This one-semester required course builds economic literacy in students. The overarching problem of scarcity, unlimited human wants pursuing limited resources, is a focal point of the course. Students deepen their prior knowledge of basic economic concepts and apply them to national and international economic systems and problems as a whole. In addition to their study of macroeconomics, students study how interactions of buyers and sellers impact prices and supplies, as well as the role of trade-offs and incentives in consumer and business decisions. Using a variety of media, they compile, analyze, and present statistical data pertinent to economic problems. Students use their economic knowledge to make informed decisions as consumers and to participate as citizens in deciding matters of economic policy. This course is designed to develop students' global perspective in an economically interdependent world.

**Sequencing of Units within this Course**

Careful thought has been given to the order in which the units are presented. Certain scaffolds have been created based on this order and schools should take care in moving units from their intended placement in the curriculum. For example, the first unit should remain at the beginning of the course, but teachers have flexibility in the order in which they teach microeconomics and macroeconomics. However, teachers should bear in mind that literacy scaffolds have been deliberately designed for the gradual release of responsibility for intellectual work to students. Since the global economy unit contains the most sophisticated and cognitively challenging content, its placement at the end of the course enables students to apply micro- and macro- economic decision-making strategies in a more complex environment.

**Course Rationale**:

"Effective economic decision making requires that students have a keen understanding of the ways in which individuals, businesses, governments, and societies make decisions to allocate human capital, physical capital, and natural resources among alternative uses. This economic reasoning process involves the consideration of costs and benefits with the ultimate goval of making decisions that will enable individuals and societies to be as well off as possible. The study of economics provides students with the concepts and tools necessary for an economic way of thinking and helps students understand the interaction of buyers and sellers in markets, workings of the national economy, and interactions within the global marketplace." *C3 Framework p. 35. *

**Alignment to Michigan Grade Level Content Expectations**

This course is aligned to the Michigan social studies content expectations adopted by the Michigan State Board of Education in 2007, the common core state standards for literacy in history and social studies, and the C3 Framework.

See attached http://engageny.org/resource/year-long-draft-curricular-maps-in-ela-and-mathematics

### English 10 (**OS/MAISA**) :: Curriculum, OS/MAISA :: Grade 10 :: OS/MAISA :: English Language Arts

**Overview**

Throughout the English 10 course students develop their knowledge of textual elements and structures enabling them to engage in close reading of increasingly complex texts. They also develop analytical skills and strategies while moving from a variety of literature genres to a variety of nonfiction genres including foundational documents from American history, multi-media, and visual texts. Students work with literary non-fiction, literature, and informational text types in both their reading and writing. Across the course, students continue to deepen their skills of argumentation with close study and development of claims, counterclaims, line of reasoning, and building evidence-based arguments.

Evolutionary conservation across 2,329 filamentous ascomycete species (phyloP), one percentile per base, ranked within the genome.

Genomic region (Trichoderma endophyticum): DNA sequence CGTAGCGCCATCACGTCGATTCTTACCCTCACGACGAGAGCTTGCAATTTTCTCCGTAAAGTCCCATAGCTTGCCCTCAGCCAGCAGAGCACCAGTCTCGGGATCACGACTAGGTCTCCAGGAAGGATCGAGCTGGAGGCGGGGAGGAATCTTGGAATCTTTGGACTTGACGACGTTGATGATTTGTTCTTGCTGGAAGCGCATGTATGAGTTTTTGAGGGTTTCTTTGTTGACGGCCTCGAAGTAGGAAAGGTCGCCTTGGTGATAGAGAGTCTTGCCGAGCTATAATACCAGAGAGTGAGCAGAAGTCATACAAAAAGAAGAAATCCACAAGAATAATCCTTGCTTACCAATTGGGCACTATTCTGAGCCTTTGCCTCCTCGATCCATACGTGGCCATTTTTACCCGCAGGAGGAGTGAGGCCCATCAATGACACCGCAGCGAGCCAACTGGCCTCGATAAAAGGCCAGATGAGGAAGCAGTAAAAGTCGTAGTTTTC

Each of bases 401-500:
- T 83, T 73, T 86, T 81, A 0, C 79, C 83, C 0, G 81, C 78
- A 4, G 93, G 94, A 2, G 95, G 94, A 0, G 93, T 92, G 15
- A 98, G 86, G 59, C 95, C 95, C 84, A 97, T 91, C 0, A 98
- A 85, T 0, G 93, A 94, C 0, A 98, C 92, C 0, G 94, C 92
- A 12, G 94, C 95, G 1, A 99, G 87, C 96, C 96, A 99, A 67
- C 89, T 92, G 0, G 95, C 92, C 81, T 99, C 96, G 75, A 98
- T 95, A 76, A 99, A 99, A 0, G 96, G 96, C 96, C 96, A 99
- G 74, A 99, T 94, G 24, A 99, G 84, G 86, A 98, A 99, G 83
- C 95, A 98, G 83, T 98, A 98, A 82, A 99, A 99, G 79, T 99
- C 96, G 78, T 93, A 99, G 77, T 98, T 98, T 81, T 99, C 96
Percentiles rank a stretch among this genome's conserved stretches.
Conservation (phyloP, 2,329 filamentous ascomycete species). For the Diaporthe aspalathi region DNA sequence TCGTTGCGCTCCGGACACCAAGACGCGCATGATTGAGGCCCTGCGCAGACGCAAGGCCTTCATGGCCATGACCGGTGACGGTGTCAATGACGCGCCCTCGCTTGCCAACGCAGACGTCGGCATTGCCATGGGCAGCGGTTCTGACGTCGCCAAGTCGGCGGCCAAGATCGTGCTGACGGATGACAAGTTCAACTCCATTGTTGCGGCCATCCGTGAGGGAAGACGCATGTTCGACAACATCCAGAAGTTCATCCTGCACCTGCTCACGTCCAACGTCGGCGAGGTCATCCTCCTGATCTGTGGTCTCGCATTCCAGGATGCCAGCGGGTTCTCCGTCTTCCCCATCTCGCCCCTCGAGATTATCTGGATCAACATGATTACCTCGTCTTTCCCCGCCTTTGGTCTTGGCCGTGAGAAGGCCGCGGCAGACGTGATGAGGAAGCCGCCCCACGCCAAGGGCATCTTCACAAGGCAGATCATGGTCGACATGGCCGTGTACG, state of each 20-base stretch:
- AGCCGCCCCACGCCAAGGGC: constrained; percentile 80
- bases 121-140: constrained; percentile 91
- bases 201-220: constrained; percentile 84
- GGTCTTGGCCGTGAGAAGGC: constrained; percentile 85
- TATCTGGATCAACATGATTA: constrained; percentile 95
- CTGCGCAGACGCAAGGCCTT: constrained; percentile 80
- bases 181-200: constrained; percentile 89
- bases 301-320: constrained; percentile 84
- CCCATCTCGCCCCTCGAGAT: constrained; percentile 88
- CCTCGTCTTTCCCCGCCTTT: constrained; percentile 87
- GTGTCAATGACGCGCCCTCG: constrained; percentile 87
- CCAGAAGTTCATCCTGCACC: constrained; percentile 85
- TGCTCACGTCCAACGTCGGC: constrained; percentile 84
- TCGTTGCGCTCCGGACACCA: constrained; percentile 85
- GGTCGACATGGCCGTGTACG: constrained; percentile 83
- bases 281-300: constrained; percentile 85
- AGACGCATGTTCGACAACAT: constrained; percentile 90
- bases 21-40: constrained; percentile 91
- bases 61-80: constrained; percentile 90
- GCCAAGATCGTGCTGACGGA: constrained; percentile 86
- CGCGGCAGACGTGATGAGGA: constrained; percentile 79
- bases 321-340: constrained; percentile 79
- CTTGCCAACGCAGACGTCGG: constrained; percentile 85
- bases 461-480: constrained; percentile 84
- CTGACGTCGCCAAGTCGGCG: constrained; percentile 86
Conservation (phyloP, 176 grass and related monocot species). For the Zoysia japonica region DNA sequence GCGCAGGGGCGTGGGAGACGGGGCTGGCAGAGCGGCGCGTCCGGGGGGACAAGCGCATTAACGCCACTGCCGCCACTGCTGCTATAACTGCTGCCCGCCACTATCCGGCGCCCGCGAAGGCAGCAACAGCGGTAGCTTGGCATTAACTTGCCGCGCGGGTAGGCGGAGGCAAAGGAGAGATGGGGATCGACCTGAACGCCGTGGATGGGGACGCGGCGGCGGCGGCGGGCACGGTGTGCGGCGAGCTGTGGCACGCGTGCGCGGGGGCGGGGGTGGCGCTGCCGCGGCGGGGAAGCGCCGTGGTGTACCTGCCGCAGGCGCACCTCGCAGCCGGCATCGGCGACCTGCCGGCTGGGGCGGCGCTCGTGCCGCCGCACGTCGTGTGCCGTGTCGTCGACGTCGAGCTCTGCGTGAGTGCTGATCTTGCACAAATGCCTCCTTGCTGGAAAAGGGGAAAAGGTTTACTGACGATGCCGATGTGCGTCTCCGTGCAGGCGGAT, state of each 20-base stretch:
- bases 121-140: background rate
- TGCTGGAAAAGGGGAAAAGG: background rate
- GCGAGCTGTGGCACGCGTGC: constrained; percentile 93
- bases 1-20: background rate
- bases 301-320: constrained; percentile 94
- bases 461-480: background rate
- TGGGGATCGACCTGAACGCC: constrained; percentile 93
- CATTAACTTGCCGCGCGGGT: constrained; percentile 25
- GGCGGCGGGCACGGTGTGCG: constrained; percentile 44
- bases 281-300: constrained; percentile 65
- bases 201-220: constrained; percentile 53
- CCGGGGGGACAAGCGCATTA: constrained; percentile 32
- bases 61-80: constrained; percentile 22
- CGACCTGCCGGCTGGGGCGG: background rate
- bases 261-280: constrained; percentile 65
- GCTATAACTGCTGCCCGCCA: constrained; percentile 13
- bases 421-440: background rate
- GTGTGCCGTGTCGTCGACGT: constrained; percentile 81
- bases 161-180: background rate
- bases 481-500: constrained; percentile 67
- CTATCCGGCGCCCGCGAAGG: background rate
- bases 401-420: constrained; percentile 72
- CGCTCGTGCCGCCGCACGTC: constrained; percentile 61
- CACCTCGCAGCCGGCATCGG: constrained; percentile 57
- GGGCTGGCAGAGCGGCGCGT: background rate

**Rationale**

The 10^{th} grade course is designed to meet the larger learning goals listed in the Framework for Success in Post-secondary Writing developed by the Council of Writing Program Administrators, National Council of Teachers of English, and National Writing Project and Common Core State Standards. The yearlong course is designed to build rhetorical and twenty-first century skills as well as habits of mind and experiences critical for college success. Students develop a learner identity and content knowledge that builds their level of persistence to engage in complex tasks calling upon strong analytical thinking and reasoning.

**Scope and Sequence**

Careful thought has been given to the order in which the English 10 units are presented. Certain scaffolds have been created based on this order and schools should take care in moving units from their intended placement in the curriculum. For example, Launching the Writer’s Notebook and Independent Reading units are designed to establish certain learner habits, strategies, and practices that help ramp students into later units of analyzing complex texts and writing well-reasoned arguments.

**Alignment**

The 10^{th} grade course is designed to meet the larger learning goals listed in the Framework for Success in Post-secondary Writing developed by the Council of Writing Program Administrators, National Council of Teachers of English, and National Writing Project and the Common Core State Standards for English Language Arts.

95 record(s) found. (Page 1 of 5, Records 1-20)